In short, yes, VoIP providers are absolutely able to charge for number porting - however, this doesn't mean that they always do. In fact, this process is the most seamless when making the move from POTS providers to VoIP, but full of difficulties and even stop signs when transitioning from VoIP to VoIP. No matter your current phone service provider, the Federal Communications Commission requires that all wireline service providers allow customers to port their number to a new service provider as long as the customer remains in the same geographic area. Now that we've covered the basics, let's delve a bit deeper into the reasoning behind porting charges:
Legal Rights:According to FCC regulations, you are the sole owner of your number, and can decide to port it anywhere you'd like from current (and soon to be past) POTS service. On the other hand, numbers appointed when you start service with a VoIP provider are NOT in fact, yours, so that number inevitably won't be portable. The reason for this includes the fact VoIP providers must initially lease the number from a telecoms provider in order to make it functional. As the owner and controller of the switches used to route calls from the Internet to analog phone lines, numbers are consequently registered to the VoIP provider's name, and not the consumer. For the sake of this article however, we are speaking in terms of porting numbers over from POTS to VoIP, a cut an dry, but not necessarily free process.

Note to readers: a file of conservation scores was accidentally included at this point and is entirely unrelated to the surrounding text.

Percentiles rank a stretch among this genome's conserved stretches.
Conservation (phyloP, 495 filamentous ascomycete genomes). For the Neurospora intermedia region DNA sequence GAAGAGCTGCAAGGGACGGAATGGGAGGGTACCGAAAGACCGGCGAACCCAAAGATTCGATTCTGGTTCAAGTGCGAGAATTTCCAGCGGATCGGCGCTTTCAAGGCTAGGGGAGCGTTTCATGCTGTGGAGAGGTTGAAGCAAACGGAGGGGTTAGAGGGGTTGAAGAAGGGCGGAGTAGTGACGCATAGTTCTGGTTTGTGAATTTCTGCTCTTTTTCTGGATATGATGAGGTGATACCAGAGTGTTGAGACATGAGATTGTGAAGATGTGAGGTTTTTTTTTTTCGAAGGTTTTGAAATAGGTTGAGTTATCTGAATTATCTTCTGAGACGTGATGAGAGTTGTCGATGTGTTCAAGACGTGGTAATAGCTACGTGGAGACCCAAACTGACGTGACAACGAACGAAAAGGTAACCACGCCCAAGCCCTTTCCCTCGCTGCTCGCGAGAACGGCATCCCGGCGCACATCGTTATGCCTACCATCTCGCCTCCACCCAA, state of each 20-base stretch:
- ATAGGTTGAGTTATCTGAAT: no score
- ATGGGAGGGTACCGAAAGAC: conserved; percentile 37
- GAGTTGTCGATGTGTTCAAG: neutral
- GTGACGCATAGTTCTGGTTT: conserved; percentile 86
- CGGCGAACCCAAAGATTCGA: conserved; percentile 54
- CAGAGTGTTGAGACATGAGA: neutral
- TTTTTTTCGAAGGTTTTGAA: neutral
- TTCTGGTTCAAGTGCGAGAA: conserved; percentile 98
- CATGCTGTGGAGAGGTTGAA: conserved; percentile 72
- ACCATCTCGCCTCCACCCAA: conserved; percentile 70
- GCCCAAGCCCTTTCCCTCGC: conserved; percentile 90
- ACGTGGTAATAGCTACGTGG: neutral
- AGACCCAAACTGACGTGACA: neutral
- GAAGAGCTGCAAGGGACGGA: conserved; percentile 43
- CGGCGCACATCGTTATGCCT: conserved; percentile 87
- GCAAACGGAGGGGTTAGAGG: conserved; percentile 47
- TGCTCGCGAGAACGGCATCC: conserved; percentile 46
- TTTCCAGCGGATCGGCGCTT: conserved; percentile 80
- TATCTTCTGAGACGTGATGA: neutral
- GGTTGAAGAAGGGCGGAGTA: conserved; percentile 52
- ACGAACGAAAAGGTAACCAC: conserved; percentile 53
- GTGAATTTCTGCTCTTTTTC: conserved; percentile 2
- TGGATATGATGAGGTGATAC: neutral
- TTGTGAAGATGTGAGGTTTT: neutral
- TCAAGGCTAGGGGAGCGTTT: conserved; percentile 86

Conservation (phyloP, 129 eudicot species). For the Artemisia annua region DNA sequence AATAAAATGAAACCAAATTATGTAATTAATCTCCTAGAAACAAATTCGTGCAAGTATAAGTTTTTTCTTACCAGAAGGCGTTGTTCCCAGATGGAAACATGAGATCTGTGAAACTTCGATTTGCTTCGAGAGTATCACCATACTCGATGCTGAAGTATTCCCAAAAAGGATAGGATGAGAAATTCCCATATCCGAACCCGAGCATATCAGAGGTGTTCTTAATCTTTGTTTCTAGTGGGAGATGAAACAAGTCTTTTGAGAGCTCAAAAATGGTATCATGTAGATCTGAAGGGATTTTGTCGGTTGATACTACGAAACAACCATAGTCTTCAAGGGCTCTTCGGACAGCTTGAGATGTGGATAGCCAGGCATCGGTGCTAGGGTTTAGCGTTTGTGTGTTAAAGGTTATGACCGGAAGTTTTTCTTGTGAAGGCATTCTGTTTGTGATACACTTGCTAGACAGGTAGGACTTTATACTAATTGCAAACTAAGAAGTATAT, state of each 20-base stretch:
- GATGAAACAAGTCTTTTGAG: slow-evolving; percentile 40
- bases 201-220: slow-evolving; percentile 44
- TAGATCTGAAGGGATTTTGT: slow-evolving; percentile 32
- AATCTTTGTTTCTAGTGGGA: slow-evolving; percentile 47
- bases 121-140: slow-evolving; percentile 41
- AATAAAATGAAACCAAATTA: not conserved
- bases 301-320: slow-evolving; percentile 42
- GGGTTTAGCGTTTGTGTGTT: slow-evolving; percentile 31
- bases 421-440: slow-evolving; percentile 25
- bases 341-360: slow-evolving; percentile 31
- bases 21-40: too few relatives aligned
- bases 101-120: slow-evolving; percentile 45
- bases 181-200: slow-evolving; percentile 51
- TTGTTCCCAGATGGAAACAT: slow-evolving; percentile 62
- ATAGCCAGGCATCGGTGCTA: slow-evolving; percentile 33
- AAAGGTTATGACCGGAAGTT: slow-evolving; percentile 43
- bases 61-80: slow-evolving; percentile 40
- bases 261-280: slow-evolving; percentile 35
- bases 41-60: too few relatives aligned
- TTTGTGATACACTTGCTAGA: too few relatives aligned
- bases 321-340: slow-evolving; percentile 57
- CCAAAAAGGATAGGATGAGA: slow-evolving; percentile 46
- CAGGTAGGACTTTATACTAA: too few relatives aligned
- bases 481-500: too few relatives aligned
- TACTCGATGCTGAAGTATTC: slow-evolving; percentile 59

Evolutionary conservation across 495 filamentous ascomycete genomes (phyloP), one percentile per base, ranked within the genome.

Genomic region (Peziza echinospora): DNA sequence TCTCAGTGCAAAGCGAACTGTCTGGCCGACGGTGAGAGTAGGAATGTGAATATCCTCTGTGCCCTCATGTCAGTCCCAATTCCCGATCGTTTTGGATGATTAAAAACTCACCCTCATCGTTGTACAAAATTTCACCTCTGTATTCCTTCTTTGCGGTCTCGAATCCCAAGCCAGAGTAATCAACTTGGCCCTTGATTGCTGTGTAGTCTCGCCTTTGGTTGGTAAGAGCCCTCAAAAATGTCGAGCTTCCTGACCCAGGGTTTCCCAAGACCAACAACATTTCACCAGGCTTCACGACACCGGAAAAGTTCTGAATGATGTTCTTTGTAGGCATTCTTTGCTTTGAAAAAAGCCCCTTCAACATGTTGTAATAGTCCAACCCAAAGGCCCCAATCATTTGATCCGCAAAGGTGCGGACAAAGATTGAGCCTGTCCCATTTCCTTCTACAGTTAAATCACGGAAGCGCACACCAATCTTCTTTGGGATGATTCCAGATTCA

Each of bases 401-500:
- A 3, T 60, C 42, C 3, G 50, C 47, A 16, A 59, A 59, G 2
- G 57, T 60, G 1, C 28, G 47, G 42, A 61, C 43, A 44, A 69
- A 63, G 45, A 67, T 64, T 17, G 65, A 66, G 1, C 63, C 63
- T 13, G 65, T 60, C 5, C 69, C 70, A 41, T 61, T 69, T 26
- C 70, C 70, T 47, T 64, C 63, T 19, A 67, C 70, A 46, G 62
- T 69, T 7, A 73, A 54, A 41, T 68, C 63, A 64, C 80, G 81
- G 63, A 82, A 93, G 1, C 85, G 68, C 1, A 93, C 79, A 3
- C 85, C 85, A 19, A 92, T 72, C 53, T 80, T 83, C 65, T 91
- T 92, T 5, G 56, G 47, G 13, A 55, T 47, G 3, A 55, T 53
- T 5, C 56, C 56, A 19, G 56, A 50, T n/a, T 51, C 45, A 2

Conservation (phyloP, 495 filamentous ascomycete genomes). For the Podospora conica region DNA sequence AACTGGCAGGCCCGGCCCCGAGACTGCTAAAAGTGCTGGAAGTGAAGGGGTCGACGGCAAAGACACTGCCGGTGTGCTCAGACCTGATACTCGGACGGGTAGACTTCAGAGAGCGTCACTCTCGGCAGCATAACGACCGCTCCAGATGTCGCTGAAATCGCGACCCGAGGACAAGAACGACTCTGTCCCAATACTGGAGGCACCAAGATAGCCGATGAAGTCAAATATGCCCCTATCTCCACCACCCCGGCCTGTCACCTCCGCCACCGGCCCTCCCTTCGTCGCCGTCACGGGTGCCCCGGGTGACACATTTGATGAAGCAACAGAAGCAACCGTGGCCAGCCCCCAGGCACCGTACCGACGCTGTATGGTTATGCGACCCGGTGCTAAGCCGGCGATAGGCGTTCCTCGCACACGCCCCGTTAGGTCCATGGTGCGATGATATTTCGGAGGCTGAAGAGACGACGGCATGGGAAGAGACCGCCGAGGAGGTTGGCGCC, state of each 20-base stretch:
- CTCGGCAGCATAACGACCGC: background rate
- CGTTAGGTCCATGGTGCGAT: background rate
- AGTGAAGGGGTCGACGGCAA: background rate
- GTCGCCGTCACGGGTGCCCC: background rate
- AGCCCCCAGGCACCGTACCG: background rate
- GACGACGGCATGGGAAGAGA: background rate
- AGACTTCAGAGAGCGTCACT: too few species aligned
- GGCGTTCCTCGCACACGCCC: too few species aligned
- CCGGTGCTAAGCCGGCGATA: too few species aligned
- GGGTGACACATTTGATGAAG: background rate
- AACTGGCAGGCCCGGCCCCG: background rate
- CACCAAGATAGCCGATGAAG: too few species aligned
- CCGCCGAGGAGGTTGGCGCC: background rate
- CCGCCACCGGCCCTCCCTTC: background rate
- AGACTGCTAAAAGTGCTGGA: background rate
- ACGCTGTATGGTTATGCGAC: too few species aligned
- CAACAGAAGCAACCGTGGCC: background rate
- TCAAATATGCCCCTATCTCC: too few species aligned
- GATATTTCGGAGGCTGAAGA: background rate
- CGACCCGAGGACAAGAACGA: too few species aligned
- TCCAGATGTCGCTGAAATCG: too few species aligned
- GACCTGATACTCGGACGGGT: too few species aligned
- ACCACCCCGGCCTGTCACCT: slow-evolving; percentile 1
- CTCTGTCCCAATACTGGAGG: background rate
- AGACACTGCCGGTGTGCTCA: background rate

In agreement with said number porting rules above, fees and charges may be applied from companies to the consumer in order to recover the costs that go into providing number portability. With ideal situations, new carriers will completely foot the bill as part of bulking up the allure in choosing their service and/or as a courtesy to the new customer (not to mention the fact a year of business is worth more than a one-time fee in the long run).
It's worth noting that companies may not "refuse to port a number because a consumer has not paid for porting" - a protection applied by the FCC to ensure the service is performed successfully before there is any exchange of money. As a result of varying costs of operating due to economic factors (resources, geography, etc.) there is currently no universal charge for Local Number Portability (LNP). Additionally, companies may legally charge up to but not exceed their own porting costs, as per the Telecommunications Act of 1996 - still going strong after nearly two decades.
Again, number porting charges aren't always written in stone or even mandatory for that matter. Consumers are encouraged to ask their new provider whether there are any number portability fees, and if these fees are able to be waived. The key to making this process a smooth and easy one involves verifying the exact details with your provider beforehand. Service providers who fail to adhere to the guidelines in the two documents linked above, may be reported by filling out an online complaint form with the FCC, or by calling the FCC's Consumer Center at 1-888-CALL-FCC.